• Athletic departments that are providing COA to partial-scholarship athletes have taken different approaches on how to calculate those numbers. Some equivalency-sport coaches are keeping it simple and saying, for example, that an athlete on a 50-percent scholarship gets 50 percent of COA. Others are stretching out the new money in order to add players onto a scholarship, not necessarily bumping up an existing athlete’s scholarship value. For instance, UCF said it’s letting coaches decide how to proportionally give COA to equivalency sports.
“That's not what the intent of the rule was, but that’s how it’s going to go,” Auburn athletic director Jay Jacobs said. “Some coaches are going to say what’s better for my student-athletes is to have more scholarship athletes and more players on aid and that’s helpful for my team.”
MAC commissioner Jon Steinbrecher said if too many coaches use COA to expand their roster sizes “then we’re going to need to tighten it up further because that would be a concern. I think most people went into this with the idea of paying by equivalency, but it’s not spelled out clearly.”
• Boise State, which once adamantly opposed an NCAA rule allowing up to $2,000 for COA, is offering about $5,100 per new scholarship cost and budgeting $1.15 million in additional expenses. Boise State argued in 2011 that COA would create a divide between the haves and have-nots. The Broncos’ COA is higher than any in the Big Ten and Big 12 and exceeds nine SEC schools.
Appalachian State, Army, Bowling Green, Charlotte, East Carolina, Marshall, Miami (Ohio), Rice, Rutgers, Utah State and Wake Forest were the other current FBS schools that successfully helped to override the $2,000 cap. Some of the reasons had to do with Title IX concerns at the time. Today, all of the schools said they are providing at least some new scholarship money this year except for Appalachian State (not offering COA), Army (not applicable to service academies) and Rice (declined to provide data). Marshall, which in 2011 said it was not in position to fund additional costs associated with the miscellaneous expense, has budgeted $500,000 for COA.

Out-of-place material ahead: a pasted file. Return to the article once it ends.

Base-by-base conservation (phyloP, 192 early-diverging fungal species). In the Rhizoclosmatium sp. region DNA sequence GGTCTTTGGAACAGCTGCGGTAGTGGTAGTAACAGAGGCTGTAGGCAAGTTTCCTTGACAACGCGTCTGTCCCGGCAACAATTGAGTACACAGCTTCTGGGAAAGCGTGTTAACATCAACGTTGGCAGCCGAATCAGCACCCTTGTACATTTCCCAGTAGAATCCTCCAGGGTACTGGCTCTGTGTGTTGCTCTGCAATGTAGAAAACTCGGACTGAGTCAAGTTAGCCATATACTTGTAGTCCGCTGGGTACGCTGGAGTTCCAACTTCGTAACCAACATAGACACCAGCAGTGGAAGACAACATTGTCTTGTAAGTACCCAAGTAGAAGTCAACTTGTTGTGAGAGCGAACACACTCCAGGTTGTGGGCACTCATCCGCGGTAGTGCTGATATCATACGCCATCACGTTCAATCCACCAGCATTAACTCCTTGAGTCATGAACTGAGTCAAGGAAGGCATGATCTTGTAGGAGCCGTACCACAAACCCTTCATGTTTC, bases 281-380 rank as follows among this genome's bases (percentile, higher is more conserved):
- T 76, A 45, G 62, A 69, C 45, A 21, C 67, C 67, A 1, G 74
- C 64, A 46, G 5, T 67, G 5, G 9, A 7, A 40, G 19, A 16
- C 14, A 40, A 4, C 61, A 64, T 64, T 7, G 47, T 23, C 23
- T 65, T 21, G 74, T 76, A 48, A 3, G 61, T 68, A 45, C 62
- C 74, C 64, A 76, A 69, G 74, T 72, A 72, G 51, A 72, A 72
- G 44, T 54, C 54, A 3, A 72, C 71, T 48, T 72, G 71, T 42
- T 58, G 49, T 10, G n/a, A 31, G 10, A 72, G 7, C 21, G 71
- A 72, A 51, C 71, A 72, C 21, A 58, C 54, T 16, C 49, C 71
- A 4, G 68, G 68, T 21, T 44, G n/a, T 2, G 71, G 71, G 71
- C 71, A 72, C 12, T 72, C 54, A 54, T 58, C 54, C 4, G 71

• Boston College, the only Power Five school to vote against COA last January, will hand out new scholarship money. BC said it’s providing $1,250 for miscellaneous expenses plus an unspecified travel allowance if the player is from outside New England. Partial-scholarship athletes on a percentage scholarship will receive the percentage of their dominator, and athletes on a dollar-figured scholarship will receive the dollar amount. Boston College declined to say how much money it’s budgeting.
• North Carolina public universities have lower COA than in the past because student health insurance is no longer built into the full cost of attending those colleges. That means the COA is $1,600 less at East Carolina. NC State’s COA of $2,706 was the third lowest reported by ACC schools.
• The Sun Belt and Conference USA have the most schools not offering COA this year (six in each conference). From C-USA: Louisiana Tech, Florida International, Old Dominion, UAB, UTSA and Western Kentucky. From the Sun Belt: Appalachian State, Georgia Southern, Georgia State, Idaho, New Mexico State and Texas State. It appears there's a haves vs. have-nots over COA within Group of Five conferences. For instance, while some rivals aren't offering any new money yet, C-USA’s Marshall and UTEP are each budgeting at least $500,000 in new COA costs, and the Sun Belt’s Arkansas State and South Alabama are providing more than $800,000.
• Some Group of Five schools said they are phasing their COA plan in over multiple years. For example, East Carolina will provide football and men's and women’s basketball players with $4,025 extra this year and $2,025 to all remaining sports. The school said it will fully fund all programs in 2016-17, resulting in COA costs increasing from $720,000 to $970,000.